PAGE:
Over in Lansing, State Senator Virg Bernero soundly defeats incumbent Tony Benevides, 12,925 to 8,052. Lansing also has a new city clerk as well as Chris Swope defeats Debbie Miner by a similar margin. The Bernero win opens up special election next year.

    In Williamston, Republicans Michelle Hyne and Brian O'Connell win. Congratulations to them.

    Closer to home:

    The Byron Schools bond issue failed. 1467 to 523. The Morrice Schools bond issue failed 562-387. The Dexter Library proposal and bond both passed narrowly. 1438-1317 and 1434-1313.

    The winners in Howell (9.4% turnout) were Paul Rogers, Scott Niblock, and Dawn Cooper. The winners in Brighton (18% turnout) were Kate Lawrence, James Muzzin, Ricci Bandkau, and John Tunis.

    Lastly, in a smacktown to the arrogant (exception to Murphy and Slaton) Brighton Township Board of trustees, the poorly written Brighton Township tree ordinance was defeated 2418 to 1465.

    Monday, November 07, 2005

    Election Day 2005 - November 8

    Tomorrow's a big day for elections. While we don't have gubenatorial or presidential elections this year, there are still many important races here in Michigan, as well as the rest of the country.

    New Jersey and Virginia both have their gubenatorial and state elections. If megabucks ultraleftist Jon Corzine wins in Jersey, he gets to appoint his own replacement in the senate. If Lt Governor Tim Kaine beats AG Jerry Kilgore in Virginia, watch Mark Warner in 2008.

    California and Ohio have votes on several referendum issues including redistricting which may have national impact. Partisanwise, it's best that California's passes, and Ohio's fails. Personally, I'd like to see national redistricting reform, or we are going to have major redistricting battles every single time a state government switches power. That may not be popular here in Michigan, but Mark Brewer would burn us in a minute on this if the dems take all branches of state government.

    The City of San Francisco gets to vote on a Chicago-style total handgun ban.

    In our own state, we have two significant mayorial elections. Over in Detroit, Mayor Navigator, also known as Kwame Kilpatrick, has a very difficult re-election battle against Deputy Mayor Freman Hendrix. Needless to say in 96% democrat Detroit, both are democrats. Mayor Navigator was trailing in the polls all year, but has tightened them up at the end. While a Kwame victory would help the republicans (since it's almost a universal feeling outside of Detroit that he absolutely sucks), it's bad for the city, and the state of Michigan, so I'm hoping the voters of Detroit toss Mayor Navigator out on his arse.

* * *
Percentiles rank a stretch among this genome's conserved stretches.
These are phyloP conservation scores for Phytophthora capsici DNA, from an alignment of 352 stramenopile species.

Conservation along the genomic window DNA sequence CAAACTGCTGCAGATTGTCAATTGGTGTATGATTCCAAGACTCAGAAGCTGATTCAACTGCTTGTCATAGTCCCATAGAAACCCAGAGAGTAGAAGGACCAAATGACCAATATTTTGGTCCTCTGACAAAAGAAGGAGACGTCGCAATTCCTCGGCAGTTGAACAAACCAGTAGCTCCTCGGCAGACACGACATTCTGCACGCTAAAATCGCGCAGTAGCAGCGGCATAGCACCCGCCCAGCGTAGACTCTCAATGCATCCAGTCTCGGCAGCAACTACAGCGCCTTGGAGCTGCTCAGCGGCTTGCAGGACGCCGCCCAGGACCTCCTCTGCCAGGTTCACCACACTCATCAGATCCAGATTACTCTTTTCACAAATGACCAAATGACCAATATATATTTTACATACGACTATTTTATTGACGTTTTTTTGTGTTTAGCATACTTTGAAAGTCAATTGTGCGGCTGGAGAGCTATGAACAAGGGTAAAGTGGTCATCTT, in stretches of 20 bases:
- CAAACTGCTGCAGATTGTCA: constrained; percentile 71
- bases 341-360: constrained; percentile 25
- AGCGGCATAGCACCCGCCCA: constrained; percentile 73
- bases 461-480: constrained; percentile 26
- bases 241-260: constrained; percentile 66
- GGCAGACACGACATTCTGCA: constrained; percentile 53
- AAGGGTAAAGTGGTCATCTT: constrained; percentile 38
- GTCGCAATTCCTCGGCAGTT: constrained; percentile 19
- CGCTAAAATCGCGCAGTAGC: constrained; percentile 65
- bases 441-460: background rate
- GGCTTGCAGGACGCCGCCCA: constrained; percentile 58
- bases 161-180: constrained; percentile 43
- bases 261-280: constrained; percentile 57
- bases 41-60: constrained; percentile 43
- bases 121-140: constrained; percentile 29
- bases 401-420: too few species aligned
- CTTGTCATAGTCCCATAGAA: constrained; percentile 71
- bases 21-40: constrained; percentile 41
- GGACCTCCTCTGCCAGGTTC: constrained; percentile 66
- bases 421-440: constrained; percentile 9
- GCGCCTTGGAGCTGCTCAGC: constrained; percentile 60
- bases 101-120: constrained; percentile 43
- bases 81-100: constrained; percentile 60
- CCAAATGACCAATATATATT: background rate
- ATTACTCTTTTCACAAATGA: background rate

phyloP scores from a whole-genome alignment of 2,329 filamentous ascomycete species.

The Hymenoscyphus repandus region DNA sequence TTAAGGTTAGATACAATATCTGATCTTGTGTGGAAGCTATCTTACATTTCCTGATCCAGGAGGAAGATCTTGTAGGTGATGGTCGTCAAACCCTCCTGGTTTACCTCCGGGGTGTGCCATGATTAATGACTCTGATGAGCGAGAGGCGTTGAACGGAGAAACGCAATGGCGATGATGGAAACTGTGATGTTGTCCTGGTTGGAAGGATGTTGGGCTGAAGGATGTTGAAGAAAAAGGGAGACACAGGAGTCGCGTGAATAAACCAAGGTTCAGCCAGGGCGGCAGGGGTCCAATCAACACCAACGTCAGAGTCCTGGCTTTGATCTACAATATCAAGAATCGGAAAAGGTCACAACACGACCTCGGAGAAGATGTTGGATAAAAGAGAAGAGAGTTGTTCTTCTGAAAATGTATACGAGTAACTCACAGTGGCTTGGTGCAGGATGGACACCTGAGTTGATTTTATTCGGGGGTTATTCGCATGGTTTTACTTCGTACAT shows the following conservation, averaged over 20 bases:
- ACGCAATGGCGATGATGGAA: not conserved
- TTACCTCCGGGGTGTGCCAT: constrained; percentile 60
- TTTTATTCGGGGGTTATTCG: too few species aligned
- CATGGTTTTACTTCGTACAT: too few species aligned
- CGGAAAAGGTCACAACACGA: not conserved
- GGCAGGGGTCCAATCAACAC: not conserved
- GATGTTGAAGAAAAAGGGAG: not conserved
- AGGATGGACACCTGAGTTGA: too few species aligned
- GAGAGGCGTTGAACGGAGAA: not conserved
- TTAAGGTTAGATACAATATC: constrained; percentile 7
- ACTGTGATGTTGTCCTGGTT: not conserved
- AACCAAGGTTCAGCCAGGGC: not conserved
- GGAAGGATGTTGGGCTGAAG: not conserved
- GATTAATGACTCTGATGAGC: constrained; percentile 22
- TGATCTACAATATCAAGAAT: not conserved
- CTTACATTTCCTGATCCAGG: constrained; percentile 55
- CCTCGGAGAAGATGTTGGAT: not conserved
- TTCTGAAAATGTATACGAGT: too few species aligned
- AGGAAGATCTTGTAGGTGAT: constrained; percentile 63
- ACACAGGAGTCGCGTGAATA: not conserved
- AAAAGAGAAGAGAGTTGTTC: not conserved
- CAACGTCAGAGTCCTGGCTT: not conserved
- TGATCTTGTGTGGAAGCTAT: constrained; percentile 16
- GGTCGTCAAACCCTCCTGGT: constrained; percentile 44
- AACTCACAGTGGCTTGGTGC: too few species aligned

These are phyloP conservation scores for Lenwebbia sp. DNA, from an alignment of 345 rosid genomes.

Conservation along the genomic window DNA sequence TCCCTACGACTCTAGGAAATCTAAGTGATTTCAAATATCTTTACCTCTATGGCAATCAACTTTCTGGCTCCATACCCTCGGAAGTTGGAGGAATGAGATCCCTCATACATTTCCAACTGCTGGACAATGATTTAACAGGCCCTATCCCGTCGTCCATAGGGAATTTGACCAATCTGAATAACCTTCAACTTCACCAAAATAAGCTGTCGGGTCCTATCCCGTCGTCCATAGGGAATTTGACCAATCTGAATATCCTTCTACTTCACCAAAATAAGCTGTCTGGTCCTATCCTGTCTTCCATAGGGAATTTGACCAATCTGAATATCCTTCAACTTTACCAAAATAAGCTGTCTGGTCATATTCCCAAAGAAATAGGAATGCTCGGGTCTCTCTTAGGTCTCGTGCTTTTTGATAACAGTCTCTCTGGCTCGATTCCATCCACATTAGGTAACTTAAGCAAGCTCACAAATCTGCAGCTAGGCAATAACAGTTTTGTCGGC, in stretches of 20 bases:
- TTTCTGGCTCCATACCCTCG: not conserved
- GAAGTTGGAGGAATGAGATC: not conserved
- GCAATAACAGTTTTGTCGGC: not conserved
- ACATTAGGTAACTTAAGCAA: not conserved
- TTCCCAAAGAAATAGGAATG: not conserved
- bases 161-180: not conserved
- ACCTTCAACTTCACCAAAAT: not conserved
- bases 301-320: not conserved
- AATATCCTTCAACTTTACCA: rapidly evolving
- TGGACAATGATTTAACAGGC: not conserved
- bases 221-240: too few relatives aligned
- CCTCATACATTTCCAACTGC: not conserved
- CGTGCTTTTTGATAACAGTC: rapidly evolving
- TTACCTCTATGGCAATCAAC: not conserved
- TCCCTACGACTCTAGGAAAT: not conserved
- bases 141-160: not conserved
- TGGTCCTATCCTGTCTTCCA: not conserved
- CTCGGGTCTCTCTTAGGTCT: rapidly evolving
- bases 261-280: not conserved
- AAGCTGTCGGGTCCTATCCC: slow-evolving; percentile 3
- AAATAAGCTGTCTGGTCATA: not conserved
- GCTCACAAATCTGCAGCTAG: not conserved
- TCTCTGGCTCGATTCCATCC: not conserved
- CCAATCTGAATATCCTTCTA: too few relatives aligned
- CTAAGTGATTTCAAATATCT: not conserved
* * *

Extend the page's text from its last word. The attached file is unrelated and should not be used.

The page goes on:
Lansing has an interesting race as well that hasn't drawn much coverage outside of their local media. State Senator Virg Bernero has a good chance at ousting current mayor Tony Benevides. Both are democrats. Since Lansing is 65% democrat and Bernero is more moderate (For a democrat) on economic issues, he's probably the best we can get for Lansing mayor, and I hope he wins. It has statewide implications, as it opens up a state senate district if Virg Bernero wins. While it is a very difficult district, anything can happen in special elections. If a state rep runs and wins Bernero's seat, that opens up another seat in another special election, where anything can happen.

    Over in Williamston, the Republicans are running a slate. Hyne, O'Connell, Moody and

    Over in East Lansing, Kevin Beard and John Fournier are challenging the current jokers on the council. I don't care what party they are, as they can't be more anti-student than the incumbents.

    Close to home in Livingston County, we have many local races on the ballot. There are three major races. The one with the most coverage has been the Tree Ordinance in Brighton Township.

    Should the Charter Township of Brighton adopt Ordinance No. 227, Article 11 of the Zoning Ordinance, entitled “Land Clearing/Tree Preservation”?

    The Livingston County GOP's statement is below. I agree with it (and seconded its motion) 100%